In this CIDSE Invited Talk hosted by Stephanie Forrest, Aaron Clauset from the University of Colorado Boulder will talk about the data-driven techniques to understanding university faculty hiring and the implications of who is hired.
Gender, productivity and prestige in faculty hiring networks
Presented by Aaron Clauset, University of Colorado Boulder
Wednesday, January 29, 2020
Brickyard (BYENG) mezzanine M1-09, Tempe campus [map]
University faculty play a special role in shaping scientific innovation, both directly through their own research and indirectly through their training of students. Despite the cultural importance of this scientific workforce, its composition and dynamics are not well understood, and inequalities are pervasive, both at the individual and organizational levels. In this talk, I will describe the results of using data-driven techniques to understand the quantitative network structure of who hires whose graduates as faculty, and the resulting implications for individuals, institutions, and science as a whole.
Using comprehensive data on nearly 19,000 regular faculty in Computer Science, Business, and History, we first extract an institutional prestige ranking that best explains the observed network of faculty hires among institutions. The inferred hierarchy reveals enormous differences in faculty production and placement, and allows us to quantify how increased institutional prestige leads to increased faculty production, better faculty placement, and a more influential position within a discipline. Then, using a subset of data on faculty in Computer Science, we investigate whether men and women place differently into faculty positions, how gender covaries with scholarly productivity, and when gender parity in hiring may be achieved. I’ll close with some forward-looking thoughts on using data-driven approaches to better understand and model the scientific workforce and its dynamics.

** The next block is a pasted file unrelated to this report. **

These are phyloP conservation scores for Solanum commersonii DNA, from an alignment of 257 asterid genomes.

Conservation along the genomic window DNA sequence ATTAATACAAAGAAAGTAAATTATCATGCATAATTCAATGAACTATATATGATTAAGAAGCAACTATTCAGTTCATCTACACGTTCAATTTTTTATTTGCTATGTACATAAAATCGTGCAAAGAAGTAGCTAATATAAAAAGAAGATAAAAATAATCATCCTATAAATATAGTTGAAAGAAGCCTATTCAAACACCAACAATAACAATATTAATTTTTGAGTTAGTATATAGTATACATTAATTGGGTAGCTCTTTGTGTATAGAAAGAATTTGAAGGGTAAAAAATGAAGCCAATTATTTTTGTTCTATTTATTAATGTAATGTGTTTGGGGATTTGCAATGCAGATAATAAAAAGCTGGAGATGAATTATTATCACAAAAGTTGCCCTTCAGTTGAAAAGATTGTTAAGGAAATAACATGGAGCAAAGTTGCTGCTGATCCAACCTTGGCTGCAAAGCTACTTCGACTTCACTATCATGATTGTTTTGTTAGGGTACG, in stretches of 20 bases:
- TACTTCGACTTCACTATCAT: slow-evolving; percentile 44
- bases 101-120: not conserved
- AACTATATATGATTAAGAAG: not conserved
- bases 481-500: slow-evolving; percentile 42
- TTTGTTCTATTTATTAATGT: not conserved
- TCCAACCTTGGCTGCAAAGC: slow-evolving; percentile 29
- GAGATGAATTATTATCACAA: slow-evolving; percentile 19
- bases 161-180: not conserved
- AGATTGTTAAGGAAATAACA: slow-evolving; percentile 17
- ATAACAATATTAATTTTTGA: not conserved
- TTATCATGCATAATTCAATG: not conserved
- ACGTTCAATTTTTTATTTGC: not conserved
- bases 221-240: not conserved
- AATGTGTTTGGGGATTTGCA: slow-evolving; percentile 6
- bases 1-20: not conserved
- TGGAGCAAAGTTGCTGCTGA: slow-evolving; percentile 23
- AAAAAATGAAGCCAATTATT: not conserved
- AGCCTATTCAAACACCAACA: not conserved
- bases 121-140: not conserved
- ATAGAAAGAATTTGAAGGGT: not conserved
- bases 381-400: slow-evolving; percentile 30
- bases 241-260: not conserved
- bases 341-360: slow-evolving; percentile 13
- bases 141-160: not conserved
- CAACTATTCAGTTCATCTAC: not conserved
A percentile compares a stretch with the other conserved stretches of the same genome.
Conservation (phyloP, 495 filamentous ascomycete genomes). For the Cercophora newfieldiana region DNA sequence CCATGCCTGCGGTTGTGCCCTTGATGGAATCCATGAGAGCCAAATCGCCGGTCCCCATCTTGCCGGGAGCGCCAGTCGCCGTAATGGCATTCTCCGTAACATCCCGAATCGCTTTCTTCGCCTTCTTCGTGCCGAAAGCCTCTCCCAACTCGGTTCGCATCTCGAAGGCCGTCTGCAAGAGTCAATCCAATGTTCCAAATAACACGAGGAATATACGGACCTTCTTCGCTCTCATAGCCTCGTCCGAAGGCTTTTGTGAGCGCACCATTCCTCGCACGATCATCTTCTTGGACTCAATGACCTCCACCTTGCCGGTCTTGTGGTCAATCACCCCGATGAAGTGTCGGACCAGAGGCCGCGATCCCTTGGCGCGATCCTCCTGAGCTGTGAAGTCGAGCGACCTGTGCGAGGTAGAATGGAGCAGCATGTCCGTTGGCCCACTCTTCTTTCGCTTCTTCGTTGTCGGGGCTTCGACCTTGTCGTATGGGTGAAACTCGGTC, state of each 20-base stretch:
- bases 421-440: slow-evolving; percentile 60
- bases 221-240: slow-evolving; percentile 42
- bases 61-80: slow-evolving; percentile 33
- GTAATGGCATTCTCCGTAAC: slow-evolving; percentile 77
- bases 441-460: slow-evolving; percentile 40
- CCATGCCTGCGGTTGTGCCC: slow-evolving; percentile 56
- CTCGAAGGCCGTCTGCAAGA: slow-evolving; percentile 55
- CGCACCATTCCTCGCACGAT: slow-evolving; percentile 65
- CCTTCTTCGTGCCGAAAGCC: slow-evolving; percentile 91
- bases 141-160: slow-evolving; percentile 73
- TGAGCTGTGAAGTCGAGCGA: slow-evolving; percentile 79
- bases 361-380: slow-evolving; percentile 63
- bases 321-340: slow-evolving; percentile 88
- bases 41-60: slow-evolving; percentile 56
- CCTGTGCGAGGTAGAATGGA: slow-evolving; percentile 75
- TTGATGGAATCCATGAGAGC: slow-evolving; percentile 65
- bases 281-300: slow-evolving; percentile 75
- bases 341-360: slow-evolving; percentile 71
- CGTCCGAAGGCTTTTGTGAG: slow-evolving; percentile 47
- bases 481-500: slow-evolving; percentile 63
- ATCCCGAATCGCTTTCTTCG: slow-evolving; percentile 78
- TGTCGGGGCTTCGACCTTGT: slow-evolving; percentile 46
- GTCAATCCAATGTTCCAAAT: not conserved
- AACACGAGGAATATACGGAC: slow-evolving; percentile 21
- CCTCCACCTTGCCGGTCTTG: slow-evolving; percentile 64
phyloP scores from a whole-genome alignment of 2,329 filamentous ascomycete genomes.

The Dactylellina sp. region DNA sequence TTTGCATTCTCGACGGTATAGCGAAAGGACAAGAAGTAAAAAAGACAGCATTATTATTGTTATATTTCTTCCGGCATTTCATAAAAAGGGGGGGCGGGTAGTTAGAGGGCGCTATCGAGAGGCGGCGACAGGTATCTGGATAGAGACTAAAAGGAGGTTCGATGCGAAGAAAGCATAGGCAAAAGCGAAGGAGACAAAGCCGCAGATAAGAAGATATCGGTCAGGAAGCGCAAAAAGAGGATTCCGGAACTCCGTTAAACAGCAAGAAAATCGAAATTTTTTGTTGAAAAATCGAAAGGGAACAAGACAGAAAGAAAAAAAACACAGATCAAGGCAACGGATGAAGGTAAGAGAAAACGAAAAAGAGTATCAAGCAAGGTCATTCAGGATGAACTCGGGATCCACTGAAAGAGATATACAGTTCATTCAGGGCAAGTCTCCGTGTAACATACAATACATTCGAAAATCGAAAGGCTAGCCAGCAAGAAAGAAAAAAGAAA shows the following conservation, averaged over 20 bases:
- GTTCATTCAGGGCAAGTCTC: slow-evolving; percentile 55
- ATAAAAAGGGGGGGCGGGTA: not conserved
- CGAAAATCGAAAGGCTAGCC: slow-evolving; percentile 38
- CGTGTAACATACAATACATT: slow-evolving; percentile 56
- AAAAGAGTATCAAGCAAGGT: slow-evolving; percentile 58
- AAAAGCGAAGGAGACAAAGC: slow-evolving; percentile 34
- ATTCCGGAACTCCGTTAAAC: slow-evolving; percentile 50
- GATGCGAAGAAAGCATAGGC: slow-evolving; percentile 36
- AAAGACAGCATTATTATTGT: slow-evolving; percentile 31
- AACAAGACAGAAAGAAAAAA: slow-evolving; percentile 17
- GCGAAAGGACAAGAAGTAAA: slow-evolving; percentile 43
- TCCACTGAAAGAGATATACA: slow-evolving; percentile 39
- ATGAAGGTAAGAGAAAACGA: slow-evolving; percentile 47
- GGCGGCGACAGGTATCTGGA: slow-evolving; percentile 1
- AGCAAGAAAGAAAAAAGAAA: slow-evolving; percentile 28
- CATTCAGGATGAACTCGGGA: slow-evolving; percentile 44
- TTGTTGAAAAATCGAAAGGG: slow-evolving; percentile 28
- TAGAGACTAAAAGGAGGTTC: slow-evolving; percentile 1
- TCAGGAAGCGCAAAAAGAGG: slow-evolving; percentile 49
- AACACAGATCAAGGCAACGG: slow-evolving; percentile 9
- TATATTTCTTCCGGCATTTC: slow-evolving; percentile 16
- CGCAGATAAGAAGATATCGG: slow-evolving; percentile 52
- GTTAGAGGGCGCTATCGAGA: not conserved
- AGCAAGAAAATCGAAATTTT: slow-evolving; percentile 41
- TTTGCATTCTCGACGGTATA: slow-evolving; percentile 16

This is joint work with Samuel F. Way, Daniel B. Larremore, and Samuel Arbesman.
About the speaker
Aaron Clauset is an Associate Professor in the Department of Computer Science and the BioFrontiers Institute at the University of Colorado Boulder, and is External Faculty at the Santa Fe Institute. He received a PhD in Computer Science, with distinction, from the University of New Mexico, a BS in Physics, with honors, from Haverford College, and was an Omidyar Fellow at the prestigious Santa Fe Institute.
Clauset is an internationally recognized expert on network science, computational social science, and machine learning for complex systems. His research develops and applies advanced computational and statistical methods to analyze, model, and make predictions about the structure and dynamics of complex biological and social systems. In 2016, he was awarded the Erdos- Renyi Prize in Network Science for his foundational contributions to the field, which have transformed our understanding of the structure and diversity of real-world networks. He widely known for his seminal work on modeling the statistics of rare events in complex systems, and in particular for the analysis of power-law distributions in empirical data.
His research has been funded by NSF, NIH, DARPA, and AFOSR, as well as by the James S. McDonnell Foundation and the Keck Foundation. He has published nearly 100 scientific articles, and his work has appeared in numerous prestigious scientific venues, including Nature, Science, PNAS, Science Advances, Nature Communications, and SIAM Review. His contributions have also been covered in the popular press by the Wall Street Journal, The Economist, Discover Magazine, New Scientist, Wired, Miller-McCune, the Boston Globe and The Guardian.